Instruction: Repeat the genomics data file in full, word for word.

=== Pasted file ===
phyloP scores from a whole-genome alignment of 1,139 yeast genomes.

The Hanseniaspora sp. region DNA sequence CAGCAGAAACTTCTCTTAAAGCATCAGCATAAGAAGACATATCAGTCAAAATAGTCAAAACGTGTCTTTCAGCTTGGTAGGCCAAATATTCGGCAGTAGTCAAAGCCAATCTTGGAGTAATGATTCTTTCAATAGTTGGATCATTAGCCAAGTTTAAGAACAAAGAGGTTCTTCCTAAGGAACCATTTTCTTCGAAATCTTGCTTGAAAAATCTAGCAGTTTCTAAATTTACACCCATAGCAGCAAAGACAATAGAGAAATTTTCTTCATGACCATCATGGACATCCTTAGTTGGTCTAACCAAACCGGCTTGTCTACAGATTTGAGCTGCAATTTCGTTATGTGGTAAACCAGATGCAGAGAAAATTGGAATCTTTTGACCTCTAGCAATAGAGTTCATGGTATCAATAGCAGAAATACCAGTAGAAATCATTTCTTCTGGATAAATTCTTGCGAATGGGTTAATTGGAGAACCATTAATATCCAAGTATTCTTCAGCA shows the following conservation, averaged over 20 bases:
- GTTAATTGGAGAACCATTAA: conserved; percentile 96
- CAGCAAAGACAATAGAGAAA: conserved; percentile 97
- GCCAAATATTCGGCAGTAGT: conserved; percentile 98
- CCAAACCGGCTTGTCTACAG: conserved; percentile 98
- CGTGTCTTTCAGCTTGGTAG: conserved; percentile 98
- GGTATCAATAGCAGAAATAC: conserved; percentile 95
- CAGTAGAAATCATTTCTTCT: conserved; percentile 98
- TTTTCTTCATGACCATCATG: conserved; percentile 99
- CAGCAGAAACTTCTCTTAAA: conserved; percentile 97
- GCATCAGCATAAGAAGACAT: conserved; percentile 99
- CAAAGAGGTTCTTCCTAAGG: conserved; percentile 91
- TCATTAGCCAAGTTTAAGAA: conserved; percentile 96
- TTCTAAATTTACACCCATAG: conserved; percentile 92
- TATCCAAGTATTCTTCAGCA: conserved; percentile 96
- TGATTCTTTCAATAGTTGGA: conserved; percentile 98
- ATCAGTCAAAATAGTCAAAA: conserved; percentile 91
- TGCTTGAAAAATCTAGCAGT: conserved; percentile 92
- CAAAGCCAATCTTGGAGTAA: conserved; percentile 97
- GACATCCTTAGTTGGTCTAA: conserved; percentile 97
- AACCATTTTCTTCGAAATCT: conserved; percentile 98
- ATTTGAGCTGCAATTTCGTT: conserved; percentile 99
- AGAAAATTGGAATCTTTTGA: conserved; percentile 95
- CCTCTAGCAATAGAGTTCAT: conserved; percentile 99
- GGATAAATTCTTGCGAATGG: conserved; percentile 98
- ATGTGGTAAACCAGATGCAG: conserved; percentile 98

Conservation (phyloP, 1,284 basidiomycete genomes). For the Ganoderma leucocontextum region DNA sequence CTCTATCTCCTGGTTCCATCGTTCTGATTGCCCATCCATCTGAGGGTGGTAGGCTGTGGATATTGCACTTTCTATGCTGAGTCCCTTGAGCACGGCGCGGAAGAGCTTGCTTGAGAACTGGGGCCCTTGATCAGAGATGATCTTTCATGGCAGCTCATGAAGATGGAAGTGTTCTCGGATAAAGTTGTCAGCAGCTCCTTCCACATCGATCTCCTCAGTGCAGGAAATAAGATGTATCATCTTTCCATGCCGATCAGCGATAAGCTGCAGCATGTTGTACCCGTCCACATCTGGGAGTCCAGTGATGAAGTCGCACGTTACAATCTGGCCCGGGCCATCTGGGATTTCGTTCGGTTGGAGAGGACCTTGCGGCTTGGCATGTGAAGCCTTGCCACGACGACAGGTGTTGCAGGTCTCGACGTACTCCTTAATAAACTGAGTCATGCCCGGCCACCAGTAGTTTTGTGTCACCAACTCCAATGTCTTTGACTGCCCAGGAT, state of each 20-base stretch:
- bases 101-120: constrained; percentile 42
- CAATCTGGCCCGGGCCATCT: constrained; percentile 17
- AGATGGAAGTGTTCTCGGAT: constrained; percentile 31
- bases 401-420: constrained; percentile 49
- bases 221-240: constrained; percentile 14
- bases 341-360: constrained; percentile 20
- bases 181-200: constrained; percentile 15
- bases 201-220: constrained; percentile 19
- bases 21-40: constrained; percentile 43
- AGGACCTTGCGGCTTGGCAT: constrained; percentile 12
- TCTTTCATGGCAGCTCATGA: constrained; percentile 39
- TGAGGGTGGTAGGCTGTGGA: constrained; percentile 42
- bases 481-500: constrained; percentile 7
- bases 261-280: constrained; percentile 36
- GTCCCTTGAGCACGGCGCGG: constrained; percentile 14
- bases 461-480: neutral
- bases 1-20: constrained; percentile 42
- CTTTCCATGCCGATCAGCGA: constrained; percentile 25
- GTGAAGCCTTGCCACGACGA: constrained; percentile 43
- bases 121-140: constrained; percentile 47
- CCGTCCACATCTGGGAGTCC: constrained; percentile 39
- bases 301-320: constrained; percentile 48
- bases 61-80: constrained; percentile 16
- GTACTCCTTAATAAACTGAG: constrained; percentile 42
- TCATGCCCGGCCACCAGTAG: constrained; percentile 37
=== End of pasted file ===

phyloP scores from a whole-genome alignment of 1,139 yeast genomes.

The Hanseniaspora sp. region DNA sequence CAGCAGAAACTTCTCTTAAAGCATCAGCATAAGAAGACATATCAGTCAAAATAGTCAAAACGTGTCTTTCAGCTTGGTAGGCCAAATATTCGGCAGTAGTCAAAGCCAATCTTGGAGTAATGATTCTTTCAATAGTTGGATCATTAGCCAAGTTTAAGAACAAAGAGGTTCTTCCTAAGGAACCATTTTCTTCGAAATCTTGCTTGAAAAATCTAGCAGTTTCTAAATTTACACCCATAGCAGCAAAGACAATAGAGAAATTTTCTTCATGACCATCATGGACATCCTTAGTTGGTCTAACCAAACCGGCTTGTCTACAGATTTGAGCTGCAATTTCGTTATGTGGTAAACCAGATGCAGAGAAAATTGGAATCTTTTGACCTCTAGCAATAGAGTTCATGGTATCAATAGCAGAAATACCAGTAGAAATCATTTCTTCTGGATAAATTCTTGCGAATGGGTTAATTGGAGAACCATTAATATCCAAGTATTCTTCAGCA shows the following conservation, averaged over 20 bases:
- GTTAATTGGAGAACCATTAA: conserved; percentile 96
- CAGCAAAGACAATAGAGAAA: conserved; percentile 97
- GCCAAATATTCGGCAGTAGT: conserved; percentile 98
- CCAAACCGGCTTGTCTACAG: conserved; percentile 98
- CGTGTCTTTCAGCTTGGTAG: conserved; percentile 98
- GGTATCAATAGCAGAAATAC: conserved; percentile 95
- CAGTAGAAATCATTTCTTCT: conserved; percentile 98
- TTTTCTTCATGACCATCATG: conserved; percentile 99
- CAGCAGAAACTTCTCTTAAA: conserved; percentile 97
- GCATCAGCATAAGAAGACAT: conserved; percentile 99
- CAAAGAGGTTCTTCCTAAGG: conserved; percentile 91
- TCATTAGCCAAGTTTAAGAA: conserved; percentile 96
- TTCTAAATTTACACCCATAG: conserved; percentile 92
- TATCCAAGTATTCTTCAGCA: conserved; percentile 96
- TGATTCTTTCAATAGTTGGA: conserved; percentile 98
- ATCAGTCAAAATAGTCAAAA: conserved; percentile 91
- TGCTTGAAAAATCTAGCAGT: conserved; percentile 92
- CAAAGCCAATCTTGGAGTAA: conserved; percentile 97
- GACATCCTTAGTTGGTCTAA: conserved; percentile 97
- AACCATTTTCTTCGAAATCT: conserved; percentile 98
- ATTTGAGCTGCAATTTCGTT: conserved; percentile 99
- AGAAAATTGGAATCTTTTGA: conserved; percentile 95
- CCTCTAGCAATAGAGTTCAT: conserved; percentile 99
- GGATAAATTCTTGCGAATGG: conserved; percentile 98
- ATGTGGTAAACCAGATGCAG: conserved; percentile 98

Conservation (phyloP, 1,284 basidiomycete genomes). For the Ganoderma leucocontextum region DNA sequence CTCTATCTCCTGGTTCCATCGTTCTGATTGCCCATCCATCTGAGGGTGGTAGGCTGTGGATATTGCACTTTCTATGCTGAGTCCCTTGAGCACGGCGCGGAAGAGCTTGCTTGAGAACTGGGGCCCTTGATCAGAGATGATCTTTCATGGCAGCTCATGAAGATGGAAGTGTTCTCGGATAAAGTTGTCAGCAGCTCCTTCCACATCGATCTCCTCAGTGCAGGAAATAAGATGTATCATCTTTCCATGCCGATCAGCGATAAGCTGCAGCATGTTGTACCCGTCCACATCTGGGAGTCCAGTGATGAAGTCGCACGTTACAATCTGGCCCGGGCCATCTGGGATTTCGTTCGGTTGGAGAGGACCTTGCGGCTTGGCATGTGAAGCCTTGCCACGACGACAGGTGTTGCAGGTCTCGACGTACTCCTTAATAAACTGAGTCATGCCCGGCCACCAGTAGTTTTGTGTCACCAACTCCAATGTCTTTGACTGCCCAGGAT, state of each 20-base stretch:
- bases 101-120: constrained; percentile 42
- CAATCTGGCCCGGGCCATCT: constrained; percentile 17
- AGATGGAAGTGTTCTCGGAT: constrained; percentile 31
- bases 401-420: constrained; percentile 49
- bases 221-240: constrained; percentile 14
- bases 341-360: constrained; percentile 20
- bases 181-200: constrained; percentile 15
- bases 201-220: constrained; percentile 19
- bases 21-40: constrained; percentile 43
- AGGACCTTGCGGCTTGGCAT: constrained; percentile 12
- TCTTTCATGGCAGCTCATGA: constrained; percentile 39
- TGAGGGTGGTAGGCTGTGGA: constrained; percentile 42
- bases 481-500: constrained; percentile 7
- bases 261-280: constrained; percentile 36
- GTCCCTTGAGCACGGCGCGG: constrained; percentile 14
- bases 461-480: neutral
- bases 1-20: constrained; percentile 42
- CTTTCCATGCCGATCAGCGA: constrained; percentile 25
- GTGAAGCCTTGCCACGACGA: constrained; percentile 43
- bases 121-140: constrained; percentile 47
- CCGTCCACATCTGGGAGTCC: constrained; percentile 39
- bases 301-320: constrained; percentile 48
- bases 61-80: constrained; percentile 16
- GTACTCCTTAATAAACTGAG: constrained; percentile 42
- TCATGCCCGGCCACCAGTAG: constrained; percentile 37